The program described above is far from unique.  Homesteading has been used many times previously in the USA.  Moving the program to urban areas has multiple benefits.  First of all, it gives people with no financial assets the chance to use their own work as a means to acquire a home of their own.  Second, these home owners will be much more interested in keeping the neighborhood (and their property) in good repair and safe.  Third, instead of having the housing stock of a city declining, the program could actually move towards a return of higher population.  The cities where the plan is tried will get higher tax revenues from properties which previously were nothing but a drain on the treasury.

So, this is a program that has little or not cost to the government associated with it while at the same time it has the chance to create significant wealth for many poor folks.


Here's Another Perversion of the Argument

Paul Begala is a frequently seen face on CNN.  Okay, what I meant was that if one watches CNN, Paul Begala is frequently seen.  After all, aside from people waiting for their plane in airports or sitting in bars where the TV is playing but the sound is off, there are only a few people who still watch CNN.  Let me put it this way:  there are probably more people who successfully signed up for insurance on the Obamacare exchange than who are watching CNN at this moment.  But I digress.  Let's get back to poor Paul Begala.

Begala wrote a column today headlined "With Food Stamp Cuts, GOP Turns Its Back on the Hungry".  In case the headline is not enough to understand Begala's point, his basic position is that the heartless Republicans in Congress have cut food stamps so that millions of hungry Americans can no longer qualify for the program and are starving as a result.  In Begala's column Republicans are evil and Democrats are the forces of good.  At stake in this epic battle of good vs. evil are the lives of millions who will otherwise die of starvation.

Now let's look at the facts:

1.  The food stamp program has not been changed this year.  It remains exactly where it has been for the last three years.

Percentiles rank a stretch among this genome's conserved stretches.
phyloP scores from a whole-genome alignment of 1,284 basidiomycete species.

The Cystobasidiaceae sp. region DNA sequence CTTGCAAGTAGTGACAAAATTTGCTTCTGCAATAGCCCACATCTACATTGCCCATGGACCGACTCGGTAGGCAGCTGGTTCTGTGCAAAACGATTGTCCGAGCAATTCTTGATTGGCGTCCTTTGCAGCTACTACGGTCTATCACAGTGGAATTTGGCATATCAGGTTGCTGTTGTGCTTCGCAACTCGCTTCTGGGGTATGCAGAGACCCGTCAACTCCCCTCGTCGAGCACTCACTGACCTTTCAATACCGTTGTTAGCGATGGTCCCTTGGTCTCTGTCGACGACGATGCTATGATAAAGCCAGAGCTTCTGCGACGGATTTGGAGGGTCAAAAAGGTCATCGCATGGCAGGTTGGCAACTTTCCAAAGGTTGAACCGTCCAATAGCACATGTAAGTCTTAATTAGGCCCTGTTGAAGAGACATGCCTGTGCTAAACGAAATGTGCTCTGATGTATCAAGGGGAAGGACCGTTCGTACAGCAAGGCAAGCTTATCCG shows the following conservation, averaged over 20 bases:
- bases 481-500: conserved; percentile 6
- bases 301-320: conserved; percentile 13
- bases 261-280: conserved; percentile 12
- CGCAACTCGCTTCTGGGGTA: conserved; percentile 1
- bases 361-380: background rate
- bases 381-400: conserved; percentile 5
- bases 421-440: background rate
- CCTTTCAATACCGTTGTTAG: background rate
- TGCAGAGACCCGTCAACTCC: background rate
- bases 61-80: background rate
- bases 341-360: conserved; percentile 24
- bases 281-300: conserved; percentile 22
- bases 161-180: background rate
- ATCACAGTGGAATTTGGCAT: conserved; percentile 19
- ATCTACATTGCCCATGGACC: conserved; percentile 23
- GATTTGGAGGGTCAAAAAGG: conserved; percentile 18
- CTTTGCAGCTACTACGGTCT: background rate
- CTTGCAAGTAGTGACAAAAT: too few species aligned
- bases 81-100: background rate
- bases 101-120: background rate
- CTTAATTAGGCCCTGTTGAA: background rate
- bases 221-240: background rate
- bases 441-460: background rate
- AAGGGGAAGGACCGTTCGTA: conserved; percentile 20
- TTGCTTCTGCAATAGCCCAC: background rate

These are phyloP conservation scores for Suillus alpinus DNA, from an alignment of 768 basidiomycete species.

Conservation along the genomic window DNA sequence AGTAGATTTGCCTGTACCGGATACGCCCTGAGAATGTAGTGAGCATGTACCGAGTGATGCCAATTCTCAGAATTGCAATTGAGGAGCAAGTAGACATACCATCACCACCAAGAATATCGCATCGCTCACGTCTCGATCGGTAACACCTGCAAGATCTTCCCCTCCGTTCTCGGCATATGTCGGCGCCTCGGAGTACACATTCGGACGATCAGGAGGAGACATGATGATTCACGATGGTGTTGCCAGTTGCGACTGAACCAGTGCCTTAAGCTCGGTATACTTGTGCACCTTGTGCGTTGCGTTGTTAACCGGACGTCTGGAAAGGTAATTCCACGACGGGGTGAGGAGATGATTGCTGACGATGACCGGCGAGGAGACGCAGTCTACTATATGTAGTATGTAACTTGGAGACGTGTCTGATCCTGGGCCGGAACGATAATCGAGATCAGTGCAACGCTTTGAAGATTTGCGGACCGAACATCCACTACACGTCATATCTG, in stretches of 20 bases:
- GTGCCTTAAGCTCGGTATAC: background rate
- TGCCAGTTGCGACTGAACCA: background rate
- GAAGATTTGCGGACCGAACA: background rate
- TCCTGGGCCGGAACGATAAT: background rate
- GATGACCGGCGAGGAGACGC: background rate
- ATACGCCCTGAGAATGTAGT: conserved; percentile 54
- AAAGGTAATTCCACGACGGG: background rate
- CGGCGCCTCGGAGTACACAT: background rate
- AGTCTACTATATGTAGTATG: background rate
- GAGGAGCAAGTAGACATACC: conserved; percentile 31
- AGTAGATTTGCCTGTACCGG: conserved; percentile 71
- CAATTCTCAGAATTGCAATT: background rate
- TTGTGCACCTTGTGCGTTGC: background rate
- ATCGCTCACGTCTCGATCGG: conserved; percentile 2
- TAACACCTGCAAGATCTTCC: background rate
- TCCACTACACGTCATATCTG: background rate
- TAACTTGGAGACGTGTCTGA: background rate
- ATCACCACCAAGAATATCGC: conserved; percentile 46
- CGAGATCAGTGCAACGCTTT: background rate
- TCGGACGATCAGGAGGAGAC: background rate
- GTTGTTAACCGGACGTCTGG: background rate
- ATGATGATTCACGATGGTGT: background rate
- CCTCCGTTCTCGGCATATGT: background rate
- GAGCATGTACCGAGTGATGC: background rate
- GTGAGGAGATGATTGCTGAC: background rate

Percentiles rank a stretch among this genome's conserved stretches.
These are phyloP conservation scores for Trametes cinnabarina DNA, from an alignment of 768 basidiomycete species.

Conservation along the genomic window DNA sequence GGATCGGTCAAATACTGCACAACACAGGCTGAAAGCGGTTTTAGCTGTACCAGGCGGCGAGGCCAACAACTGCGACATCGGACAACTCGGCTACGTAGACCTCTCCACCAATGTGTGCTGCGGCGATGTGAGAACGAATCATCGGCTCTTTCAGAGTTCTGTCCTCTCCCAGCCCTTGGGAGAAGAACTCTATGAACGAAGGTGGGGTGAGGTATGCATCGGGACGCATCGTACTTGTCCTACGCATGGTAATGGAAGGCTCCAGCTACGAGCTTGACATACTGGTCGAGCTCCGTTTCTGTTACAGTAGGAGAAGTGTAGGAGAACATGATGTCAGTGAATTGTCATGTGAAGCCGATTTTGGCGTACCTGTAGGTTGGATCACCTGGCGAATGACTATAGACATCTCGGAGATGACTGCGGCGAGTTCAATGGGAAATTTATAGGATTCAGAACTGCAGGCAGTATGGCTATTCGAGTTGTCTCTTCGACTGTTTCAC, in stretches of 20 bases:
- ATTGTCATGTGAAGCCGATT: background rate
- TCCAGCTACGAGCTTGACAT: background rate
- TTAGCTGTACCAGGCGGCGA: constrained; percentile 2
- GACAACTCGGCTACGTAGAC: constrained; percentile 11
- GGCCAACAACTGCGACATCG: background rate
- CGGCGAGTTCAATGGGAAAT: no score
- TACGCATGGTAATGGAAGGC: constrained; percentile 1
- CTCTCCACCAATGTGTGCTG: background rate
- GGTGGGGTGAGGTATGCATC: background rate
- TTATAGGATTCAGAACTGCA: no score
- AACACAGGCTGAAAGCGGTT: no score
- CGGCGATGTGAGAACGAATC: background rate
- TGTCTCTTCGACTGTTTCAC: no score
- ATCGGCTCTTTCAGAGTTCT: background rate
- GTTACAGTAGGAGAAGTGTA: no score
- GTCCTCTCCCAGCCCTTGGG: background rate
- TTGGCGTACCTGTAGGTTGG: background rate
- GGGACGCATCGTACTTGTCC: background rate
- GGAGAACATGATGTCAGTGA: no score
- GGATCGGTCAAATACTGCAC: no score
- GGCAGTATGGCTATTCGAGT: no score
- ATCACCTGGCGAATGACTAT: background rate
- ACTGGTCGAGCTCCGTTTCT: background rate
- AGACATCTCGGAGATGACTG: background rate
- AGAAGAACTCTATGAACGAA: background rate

2.  The size of the food stamp program or SNAP as it is more properly known, grew by over 40% in just the first two years of the Obama administration when tens of millions of recipients were added to the program.  The limits of coverage were set by the Democrats, so if there are Americans starving due to lack of food stamps, they are starving because they fall outside the limits of Obama and those who Begala idolizes.

3.  There are two plans in Congress to reduce the size of the food stamp program now that the economy is no longer in total crisis.  The first plan to cut the program is that of the Democrats in the Senate.  Gasp!!!  Let me say that again so that someone can tell Begala.  One of the two plans to cut food stamps is being pushed by the DEMOCRATS in the Senate.  (I hope Begala does not pass out on hearing this.)  The other plan is put forward by the Republicans in the House. 

4.  The difference between the Democrat plan and the Republican plan is that the Democrats want to spend two percent more over the next decade on this program.  That was not a typo.  The difference is TWO PERCENT of ten years. 

So what do these facts mean?  The answer is simple.  There is very little difference between the plan of the Democrats to cut food stamps and the Republican plan to do the same.  Begala make the claim that only 57% of hungry Americans will qualify for the program under the Republican plan.  He omits the corresponding point that using his logic, only about 57.5% of hungry Americans will qualify for the program under the Democrat plan.